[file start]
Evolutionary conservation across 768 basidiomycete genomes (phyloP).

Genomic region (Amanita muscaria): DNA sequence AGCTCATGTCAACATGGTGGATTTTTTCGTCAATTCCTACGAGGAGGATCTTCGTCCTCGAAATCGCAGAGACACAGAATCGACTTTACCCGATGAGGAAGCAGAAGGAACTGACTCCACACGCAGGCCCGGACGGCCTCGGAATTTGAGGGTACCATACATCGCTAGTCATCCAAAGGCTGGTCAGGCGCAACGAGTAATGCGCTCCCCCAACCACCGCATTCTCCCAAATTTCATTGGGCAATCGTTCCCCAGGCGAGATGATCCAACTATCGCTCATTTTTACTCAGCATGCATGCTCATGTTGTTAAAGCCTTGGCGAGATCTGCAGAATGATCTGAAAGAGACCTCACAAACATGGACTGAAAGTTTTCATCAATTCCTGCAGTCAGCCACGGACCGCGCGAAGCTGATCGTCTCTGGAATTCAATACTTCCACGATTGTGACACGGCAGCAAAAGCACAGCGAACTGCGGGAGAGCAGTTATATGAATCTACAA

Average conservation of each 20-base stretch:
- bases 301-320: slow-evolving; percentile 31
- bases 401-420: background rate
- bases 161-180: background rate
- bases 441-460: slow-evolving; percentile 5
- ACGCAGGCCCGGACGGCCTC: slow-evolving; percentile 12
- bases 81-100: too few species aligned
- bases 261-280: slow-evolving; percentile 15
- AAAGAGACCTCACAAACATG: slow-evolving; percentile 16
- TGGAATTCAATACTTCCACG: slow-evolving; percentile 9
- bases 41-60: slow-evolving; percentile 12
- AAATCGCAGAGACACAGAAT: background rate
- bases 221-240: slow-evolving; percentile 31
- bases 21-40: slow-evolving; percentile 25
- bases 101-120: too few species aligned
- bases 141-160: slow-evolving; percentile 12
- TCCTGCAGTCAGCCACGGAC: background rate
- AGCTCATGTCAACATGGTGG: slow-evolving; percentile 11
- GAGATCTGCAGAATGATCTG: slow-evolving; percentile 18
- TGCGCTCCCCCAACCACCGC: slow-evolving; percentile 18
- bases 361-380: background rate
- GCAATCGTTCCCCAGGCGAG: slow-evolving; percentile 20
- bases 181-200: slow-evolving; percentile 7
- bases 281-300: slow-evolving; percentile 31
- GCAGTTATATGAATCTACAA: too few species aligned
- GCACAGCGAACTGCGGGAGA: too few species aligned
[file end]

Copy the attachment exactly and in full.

Evolutionary conservation across 768 basidiomycete genomes (phyloP).

Genomic region (Amanita muscaria): DNA sequence AGCTCATGTCAACATGGTGGATTTTTTCGTCAATTCCTACGAGGAGGATCTTCGTCCTCGAAATCGCAGAGACACAGAATCGACTTTACCCGATGAGGAAGCAGAAGGAACTGACTCCACACGCAGGCCCGGACGGCCTCGGAATTTGAGGGTACCATACATCGCTAGTCATCCAAAGGCTGGTCAGGCGCAACGAGTAATGCGCTCCCCCAACCACCGCATTCTCCCAAATTTCATTGGGCAATCGTTCCCCAGGCGAGATGATCCAACTATCGCTCATTTTTACTCAGCATGCATGCTCATGTTGTTAAAGCCTTGGCGAGATCTGCAGAATGATCTGAAAGAGACCTCACAAACATGGACTGAAAGTTTTCATCAATTCCTGCAGTCAGCCACGGACCGCGCGAAGCTGATCGTCTCTGGAATTCAATACTTCCACGATTGTGACACGGCAGCAAAAGCACAGCGAACTGCGGGAGAGCAGTTATATGAATCTACAA

Average conservation of each 20-base stretch:
- bases 301-320: slow-evolving; percentile 31
- bases 401-420: background rate
- bases 161-180: background rate
- bases 441-460: slow-evolving; percentile 5
- ACGCAGGCCCGGACGGCCTC: slow-evolving; percentile 12
- bases 81-100: too few species aligned
- bases 261-280: slow-evolving; percentile 15
- AAAGAGACCTCACAAACATG: slow-evolving; percentile 16
- TGGAATTCAATACTTCCACG: slow-evolving; percentile 9
- bases 41-60: slow-evolving; percentile 12
- AAATCGCAGAGACACAGAAT: background rate
- bases 221-240: slow-evolving; percentile 31
- bases 21-40: slow-evolving; percentile 25
- bases 101-120: too few species aligned
- bases 141-160: slow-evolving; percentile 12
- TCCTGCAGTCAGCCACGGAC: background rate
- AGCTCATGTCAACATGGTGG: slow-evolving; percentile 11
- GAGATCTGCAGAATGATCTG: slow-evolving; percentile 18
- TGCGCTCCCCCAACCACCGC: slow-evolving; percentile 18
- bases 361-380: background rate
- GCAATCGTTCCCCAGGCGAG: slow-evolving; percentile 20
- bases 181-200: slow-evolving; percentile 7
- bases 281-300: slow-evolving; percentile 31
- GCAGTTATATGAATCTACAA: too few species aligned
- GCACAGCGAACTGCGGGAGA: too few species aligned